89.In the first two above-mentioned cases, the judge may order a six-month or two-year extension if it may be foreseen that the case cannot be tried within the initial time limits for pre-trial detention.

90.Pre-trial detention is ordered following a hearing before the judge in the presence of all the parties and, in particular, the accused, who is assisted by a lawyer, and at the request of the Office of the Public Prosecutor or any other accusing party and by means of a substantiated judicial decision. Decisions on pre-trial detention may be appealed and an appeal must be decided on within 30 days at most (arts. 505, 506 and 507).

91.With regard to the modalities of pre-trial detention following the reform, the usual attenuated detention is maintained and detention incommunicado is changed considerably, in accordance with article 509 of the Criminal Procedure Act:

92.In exceptional cases, the examining magistrate or court may order incommunicado detention or imprisonment to prevent persons allegedly involved in the offences under investigation from evading justice, from acting contrary to the victim’s legal rights, from concealing, altering or destroying evidence relating to the commission of the offences under investigation and from committing further offences. The decision in which incommunication is ordered or, as appropriate, extended must state the reasons for which the measure was adopted.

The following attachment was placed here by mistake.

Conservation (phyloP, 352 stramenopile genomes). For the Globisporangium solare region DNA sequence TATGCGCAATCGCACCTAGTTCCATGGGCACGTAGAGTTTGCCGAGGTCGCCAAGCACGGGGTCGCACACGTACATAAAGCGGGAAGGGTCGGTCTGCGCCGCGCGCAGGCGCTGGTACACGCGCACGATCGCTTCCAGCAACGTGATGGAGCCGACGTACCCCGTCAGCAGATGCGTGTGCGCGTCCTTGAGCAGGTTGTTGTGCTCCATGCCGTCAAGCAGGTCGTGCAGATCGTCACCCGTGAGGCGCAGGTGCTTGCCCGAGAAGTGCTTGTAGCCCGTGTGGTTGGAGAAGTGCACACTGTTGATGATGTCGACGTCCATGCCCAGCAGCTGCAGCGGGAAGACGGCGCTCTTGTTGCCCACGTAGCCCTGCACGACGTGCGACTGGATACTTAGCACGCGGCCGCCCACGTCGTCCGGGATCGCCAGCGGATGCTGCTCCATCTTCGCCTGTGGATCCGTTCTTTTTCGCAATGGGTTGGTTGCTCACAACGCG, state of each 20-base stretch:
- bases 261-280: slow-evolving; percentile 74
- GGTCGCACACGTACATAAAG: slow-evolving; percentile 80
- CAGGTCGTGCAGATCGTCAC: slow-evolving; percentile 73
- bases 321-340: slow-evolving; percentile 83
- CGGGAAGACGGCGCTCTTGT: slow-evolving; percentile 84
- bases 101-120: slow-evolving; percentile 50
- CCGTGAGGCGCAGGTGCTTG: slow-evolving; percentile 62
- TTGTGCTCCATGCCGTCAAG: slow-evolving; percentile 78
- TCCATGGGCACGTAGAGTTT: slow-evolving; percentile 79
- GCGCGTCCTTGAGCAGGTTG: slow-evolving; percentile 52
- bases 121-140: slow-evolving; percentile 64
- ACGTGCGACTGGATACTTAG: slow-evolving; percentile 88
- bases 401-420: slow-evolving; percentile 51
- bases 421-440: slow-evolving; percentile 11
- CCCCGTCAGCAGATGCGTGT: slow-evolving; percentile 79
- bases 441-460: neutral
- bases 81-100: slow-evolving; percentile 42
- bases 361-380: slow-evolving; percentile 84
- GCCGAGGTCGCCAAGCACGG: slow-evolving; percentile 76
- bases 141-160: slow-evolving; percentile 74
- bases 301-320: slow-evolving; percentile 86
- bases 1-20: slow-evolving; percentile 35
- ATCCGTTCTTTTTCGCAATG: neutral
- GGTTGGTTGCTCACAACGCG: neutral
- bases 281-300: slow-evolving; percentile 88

93.Incommunicado detention lasts as long as is strictly necessary to conduct urgent inquiries aimed at averting the above-mentioned dangers.

94. Incommunicado detention may not be extended for more than five days. In cases where imprisonment is ordered for any of the terrorist and other offences committed in a concerted and organized manner by two or more persons, incommunicado detention may be extended for another period not to exceed five days. In such cases, however, the competent judge or court may order that the detainee return to being incommunicado, even after having been placed in communication when the ongoing investigation or case so warrants. This second period of incommunication may last no longer than three days.

95.During incommunicado detention, detainees may not communicate or receive any communication. However, the judge or court may authorize communications which do not defeat the purpose of incommunicado detention. Organization Act No. 15/2003 of 25 November 2003 determined that an incommunicado detainee who so requests is entitled to be recognized by a second forensic doctor appointed by the judge (art. 510).

I. Prohibition of imprisonment for debt (art. 11)

96.The relevant information concerning the content of this article has already been supplied in earlier reports.

J. Freedom of movement and expulsion of aliens (arts. 12 and 13)